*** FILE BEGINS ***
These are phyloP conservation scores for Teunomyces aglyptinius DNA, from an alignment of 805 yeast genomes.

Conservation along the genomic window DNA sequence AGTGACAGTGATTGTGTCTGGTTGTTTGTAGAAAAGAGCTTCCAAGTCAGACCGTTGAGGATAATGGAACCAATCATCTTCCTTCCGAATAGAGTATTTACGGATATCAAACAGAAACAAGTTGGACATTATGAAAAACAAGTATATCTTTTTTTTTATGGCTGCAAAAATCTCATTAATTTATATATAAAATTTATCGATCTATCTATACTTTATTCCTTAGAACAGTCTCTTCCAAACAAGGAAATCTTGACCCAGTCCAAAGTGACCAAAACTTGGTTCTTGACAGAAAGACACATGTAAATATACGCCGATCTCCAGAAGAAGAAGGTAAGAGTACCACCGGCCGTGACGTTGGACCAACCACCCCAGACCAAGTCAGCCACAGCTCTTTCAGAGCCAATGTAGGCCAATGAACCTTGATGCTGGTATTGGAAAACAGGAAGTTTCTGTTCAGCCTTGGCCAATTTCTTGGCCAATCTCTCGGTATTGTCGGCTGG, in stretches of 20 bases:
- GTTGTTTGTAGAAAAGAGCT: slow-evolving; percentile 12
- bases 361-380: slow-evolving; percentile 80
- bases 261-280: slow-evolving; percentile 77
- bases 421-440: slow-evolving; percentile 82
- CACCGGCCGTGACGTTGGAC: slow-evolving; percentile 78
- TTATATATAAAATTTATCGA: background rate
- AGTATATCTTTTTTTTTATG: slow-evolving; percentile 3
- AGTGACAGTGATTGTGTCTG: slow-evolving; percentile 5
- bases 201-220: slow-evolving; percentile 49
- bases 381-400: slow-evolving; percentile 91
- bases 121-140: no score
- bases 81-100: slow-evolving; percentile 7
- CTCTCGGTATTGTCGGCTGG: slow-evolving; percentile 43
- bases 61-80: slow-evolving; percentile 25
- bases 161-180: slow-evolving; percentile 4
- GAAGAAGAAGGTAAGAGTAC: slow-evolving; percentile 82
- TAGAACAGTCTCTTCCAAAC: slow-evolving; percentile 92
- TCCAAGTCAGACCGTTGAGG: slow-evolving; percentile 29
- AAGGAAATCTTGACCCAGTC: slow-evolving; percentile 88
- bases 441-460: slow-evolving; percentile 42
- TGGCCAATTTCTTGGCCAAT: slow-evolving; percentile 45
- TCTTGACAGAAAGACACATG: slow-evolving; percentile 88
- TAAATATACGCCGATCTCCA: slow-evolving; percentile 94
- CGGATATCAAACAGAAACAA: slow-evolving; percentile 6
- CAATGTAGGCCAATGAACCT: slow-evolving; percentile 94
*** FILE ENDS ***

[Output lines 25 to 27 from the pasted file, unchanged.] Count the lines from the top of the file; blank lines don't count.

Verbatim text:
- TAAATATACGCCGATCTCCA: slow-evolving; percentile 94
- CGGATATCAAACAGAAACAA: slow-evolving; percentile 6
- CAATGTAGGCCAATGAACCT: slow-evolving; percentile 94